Leviticus 5:17 says, “If a person sins, and commits any of these things which are forbidden to be done by the commandments of the LORD, though he does not know it, yet he is guilty and shall bear his iniquity” (emphasis ours). Sinning in ignorance—including transgressing due to deception—does not mean that less of a sin has been committed against God's holy, spiritual law. Regardless of what led to the infraction, when a sin is committed, the sinner earns the wages of sin. There is no concept of a partial sin or divided guilt in the Scriptures. If a sin involves two beings, then each has committed sin, and both earn the death penalty, as in the case of Adam and Eve (cf. I Timothy 2:13-14). That is the correct biblical math.

Think about this in terms of money. We each incur our own debt when we sin, and the debt is not shared, no matter how we incurred it and no matter who said what. If a generous benefactor pays our debt for us, then we are in the clear. Our debt's cancellation, though, is in no way pertinent to the slick salesman who suggested that we take it on in the first place. The deceiver is responsible for his lies, and we are responsible if we listen to him and make ourselves indebted.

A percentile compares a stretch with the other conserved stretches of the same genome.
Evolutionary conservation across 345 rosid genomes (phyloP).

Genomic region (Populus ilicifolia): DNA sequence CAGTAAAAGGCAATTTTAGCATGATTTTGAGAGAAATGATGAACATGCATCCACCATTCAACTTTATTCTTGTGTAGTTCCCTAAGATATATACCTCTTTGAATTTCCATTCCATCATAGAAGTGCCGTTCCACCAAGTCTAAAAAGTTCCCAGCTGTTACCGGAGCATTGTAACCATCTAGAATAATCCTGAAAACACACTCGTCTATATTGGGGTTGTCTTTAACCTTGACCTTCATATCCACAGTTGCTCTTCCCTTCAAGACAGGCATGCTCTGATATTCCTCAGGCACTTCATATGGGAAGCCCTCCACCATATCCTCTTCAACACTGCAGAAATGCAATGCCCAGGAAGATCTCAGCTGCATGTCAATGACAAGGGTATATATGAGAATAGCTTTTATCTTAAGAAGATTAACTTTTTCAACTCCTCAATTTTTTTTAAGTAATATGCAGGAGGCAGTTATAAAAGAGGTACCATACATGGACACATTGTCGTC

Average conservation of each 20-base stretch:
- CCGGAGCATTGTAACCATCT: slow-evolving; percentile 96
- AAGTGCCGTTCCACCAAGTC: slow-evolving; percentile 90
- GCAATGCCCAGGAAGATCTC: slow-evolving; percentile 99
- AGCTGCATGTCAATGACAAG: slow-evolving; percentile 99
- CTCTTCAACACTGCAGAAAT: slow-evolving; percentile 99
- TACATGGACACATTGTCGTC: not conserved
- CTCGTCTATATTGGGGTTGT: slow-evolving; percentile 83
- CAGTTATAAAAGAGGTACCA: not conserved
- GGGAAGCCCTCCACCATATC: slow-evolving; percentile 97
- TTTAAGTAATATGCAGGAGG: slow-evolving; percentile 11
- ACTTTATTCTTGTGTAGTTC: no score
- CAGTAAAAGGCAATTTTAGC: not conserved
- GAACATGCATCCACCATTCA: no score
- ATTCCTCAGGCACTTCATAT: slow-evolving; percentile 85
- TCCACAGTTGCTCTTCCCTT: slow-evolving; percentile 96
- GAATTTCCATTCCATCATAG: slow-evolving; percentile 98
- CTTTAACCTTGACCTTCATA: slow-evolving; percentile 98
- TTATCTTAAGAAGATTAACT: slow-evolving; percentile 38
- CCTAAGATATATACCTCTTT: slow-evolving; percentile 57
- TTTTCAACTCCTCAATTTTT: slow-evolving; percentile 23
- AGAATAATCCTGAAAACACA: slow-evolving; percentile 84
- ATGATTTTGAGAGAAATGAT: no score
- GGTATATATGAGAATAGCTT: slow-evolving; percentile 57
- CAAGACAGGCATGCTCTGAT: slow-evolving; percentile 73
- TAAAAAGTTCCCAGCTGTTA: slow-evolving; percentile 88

The principle of “the soul who sins shall die” (Ezekiel 18:4) is why the Bible places such emphasis on drawing near to God, resisting Satan, loving the truth, and guarding ourselves against deception. The danger is not that Satan will make us sin, as he cannot force anybody to sin. The danger is that we will sin and incur the death penalty by not taking heed. That God gives us so many admonitions means that we incur guilt when we let that happen—it is ours, not Satan's.

Symbolically, to represent the guilty party, the substitutionary animal has sins placed on it that are not its own. Obviously, Satan has his own guilt, so he cannot be a substitute for anyone else. The Bible says these are human sins, and it is fallacious to try to explain away its clear statements.